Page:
Facing the clinical, imaging findings and the systemic conditions of the patient, the diagnostic hypotheses were: Hepatocellular Carcinoma Metastasis or non-neoplastic proliferative lesion. The proper conduct for the oral lesion would be an incisional biopsy, but since the patient had a prognosis of 2 months of life, the medical and dental team chose to completely remove the lesion and extract the involved teeth, so that the patient could have a better quality of life. The microscopic findings were compatible with malignant neoplasm, demonstrating neoplastic hematogenous infiltration, and epithelial tissue with severe epithelial dysplasia (Figure 5(a)). In order to determine the tissue origin of the lesion, an immunohistochemical examination was performed, in which the result was positive for Hepatocellular Carcinoma metastasis (Figure 5(b) and Figure 5(c)).
Hepatocellular carcinoma is the sixth most common malignant neoplasm, being more frequent in men than in women  -  . Chronic infection with hepatitis B virus (HBV) and/or hepatitis C virus (HCV) infection are the main risk factors for the development of this cancer  . Extra-hepatic metastasis is a fairly com- mon occurrence, affecting more than 50% of patients frequently in the lungs, abdominal lymph nodes, diaphragm and bone  . Metastases in the oral cavity are rare and, when they occur the most common primary site is lung carcinoma, followed by breast carcinoma and renal cell carcinoma. Considering hepatocellular carcinoma, its metastasis to the mouth region is even rarer, accounting for approximately 1% of the cases, the most affected mandibular and gingival tissues     .
The clinical presentation of soft tissue metastases is generally similar to the characteristics of benign or reactive proliferative lesions, such as pyogenic granuloma, and peripheral giant cell lesion  . However, the microscopic examination is fundamental to define the final diagnosis. In the present case, although the history of cancer was known and the main suspicion was of an oral metastasis, the microscopic examination was fundamental to confirm the diagnosis. In addition, even the microscopic appearance of a malignant neoplasm, the immunohistochemical examination was performed to confirm the origin of the lesion.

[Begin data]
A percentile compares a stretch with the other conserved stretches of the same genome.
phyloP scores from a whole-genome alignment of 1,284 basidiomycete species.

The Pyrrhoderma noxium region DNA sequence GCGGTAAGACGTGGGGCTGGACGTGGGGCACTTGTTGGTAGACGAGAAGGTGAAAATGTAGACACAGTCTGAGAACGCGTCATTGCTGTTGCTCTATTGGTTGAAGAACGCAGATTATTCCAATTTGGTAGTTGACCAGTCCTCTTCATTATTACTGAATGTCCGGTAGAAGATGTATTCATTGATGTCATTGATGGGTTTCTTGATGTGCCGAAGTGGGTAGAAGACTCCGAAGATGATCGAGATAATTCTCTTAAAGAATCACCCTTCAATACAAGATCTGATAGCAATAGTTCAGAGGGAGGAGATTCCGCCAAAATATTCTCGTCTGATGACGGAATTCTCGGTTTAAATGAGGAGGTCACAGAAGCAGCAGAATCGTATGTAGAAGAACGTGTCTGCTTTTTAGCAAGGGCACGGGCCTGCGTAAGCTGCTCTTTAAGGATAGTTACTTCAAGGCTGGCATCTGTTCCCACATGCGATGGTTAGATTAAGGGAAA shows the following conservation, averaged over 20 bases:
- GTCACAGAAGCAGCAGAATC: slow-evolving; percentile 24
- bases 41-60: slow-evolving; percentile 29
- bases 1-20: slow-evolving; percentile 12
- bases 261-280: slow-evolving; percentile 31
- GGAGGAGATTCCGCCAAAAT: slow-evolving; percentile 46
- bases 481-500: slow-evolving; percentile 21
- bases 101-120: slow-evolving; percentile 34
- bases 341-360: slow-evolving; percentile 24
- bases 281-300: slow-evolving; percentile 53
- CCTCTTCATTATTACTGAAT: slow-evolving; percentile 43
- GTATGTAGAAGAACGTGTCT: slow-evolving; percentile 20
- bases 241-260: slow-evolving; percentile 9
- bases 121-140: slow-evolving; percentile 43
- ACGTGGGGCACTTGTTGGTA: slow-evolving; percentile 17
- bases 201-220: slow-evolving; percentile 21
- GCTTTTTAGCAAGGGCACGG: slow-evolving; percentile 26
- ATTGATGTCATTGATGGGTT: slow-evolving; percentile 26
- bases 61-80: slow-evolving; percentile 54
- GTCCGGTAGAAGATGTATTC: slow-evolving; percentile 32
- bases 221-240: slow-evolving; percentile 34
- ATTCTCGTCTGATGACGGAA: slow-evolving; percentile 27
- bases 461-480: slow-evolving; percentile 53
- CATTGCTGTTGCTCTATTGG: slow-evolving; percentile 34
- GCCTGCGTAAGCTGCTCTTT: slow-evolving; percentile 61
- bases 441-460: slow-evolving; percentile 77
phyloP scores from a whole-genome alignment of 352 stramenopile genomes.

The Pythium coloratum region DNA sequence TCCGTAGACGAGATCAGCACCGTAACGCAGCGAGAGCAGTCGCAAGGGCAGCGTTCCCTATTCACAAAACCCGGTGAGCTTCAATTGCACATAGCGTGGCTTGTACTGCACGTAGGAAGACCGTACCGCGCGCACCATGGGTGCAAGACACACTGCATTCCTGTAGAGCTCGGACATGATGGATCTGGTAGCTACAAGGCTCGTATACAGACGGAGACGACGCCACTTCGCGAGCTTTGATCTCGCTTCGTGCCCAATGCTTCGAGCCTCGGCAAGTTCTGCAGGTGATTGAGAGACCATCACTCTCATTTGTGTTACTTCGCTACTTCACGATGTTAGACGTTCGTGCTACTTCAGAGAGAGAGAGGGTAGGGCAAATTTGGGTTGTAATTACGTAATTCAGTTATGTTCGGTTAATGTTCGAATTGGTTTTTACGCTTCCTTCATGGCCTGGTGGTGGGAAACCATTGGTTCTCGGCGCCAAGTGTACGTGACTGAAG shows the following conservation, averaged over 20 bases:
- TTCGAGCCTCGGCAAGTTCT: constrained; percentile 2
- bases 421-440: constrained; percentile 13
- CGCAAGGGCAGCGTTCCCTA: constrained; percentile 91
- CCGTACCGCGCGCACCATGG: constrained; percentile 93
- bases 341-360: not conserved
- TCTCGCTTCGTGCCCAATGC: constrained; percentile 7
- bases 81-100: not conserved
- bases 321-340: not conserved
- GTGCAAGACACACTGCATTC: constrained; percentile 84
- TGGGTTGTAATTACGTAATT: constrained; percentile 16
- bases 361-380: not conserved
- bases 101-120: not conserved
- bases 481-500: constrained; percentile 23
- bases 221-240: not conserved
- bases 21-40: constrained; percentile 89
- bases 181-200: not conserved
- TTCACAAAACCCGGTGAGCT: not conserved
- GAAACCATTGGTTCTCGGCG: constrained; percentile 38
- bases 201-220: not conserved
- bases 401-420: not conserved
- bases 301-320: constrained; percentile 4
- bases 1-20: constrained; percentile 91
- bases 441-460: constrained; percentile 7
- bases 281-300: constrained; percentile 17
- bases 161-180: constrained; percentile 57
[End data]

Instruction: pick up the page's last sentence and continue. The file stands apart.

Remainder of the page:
Figure 5. Microscopic examination compatible with malignant neoplastic infiltration. (a) The epithelial tissue is observed to be smaller, reacting with a severe dysplasia and below the infiltration of neoplastic cells; (b) A detail of altered cellularity, with nuclear hyperchromatism, mitoses and cellular bizarreism; (c) Immunohistochemical examination revealing the positivity for CEA.
Due to the presence of multiple metastases in vital organs, such as the lungs, the conduct of an excisional biopsy, even if the main diagnosis was a malignant lesion, was taken to offer better quality of life of the patient. We consider maintenance of oral functions fundamental in the palliative phase.
As conclusion, it is worth emphasizing in this work that although the present case already presented the recognized primary disease, some cases of metastatic oral lesions may manifest firstly than the primary site of the neoplasia, and it is important never to neglect any lesion removed. During the clinical examination process, anamnesis is fundamental in the differential diagnosis and the conduct of each case.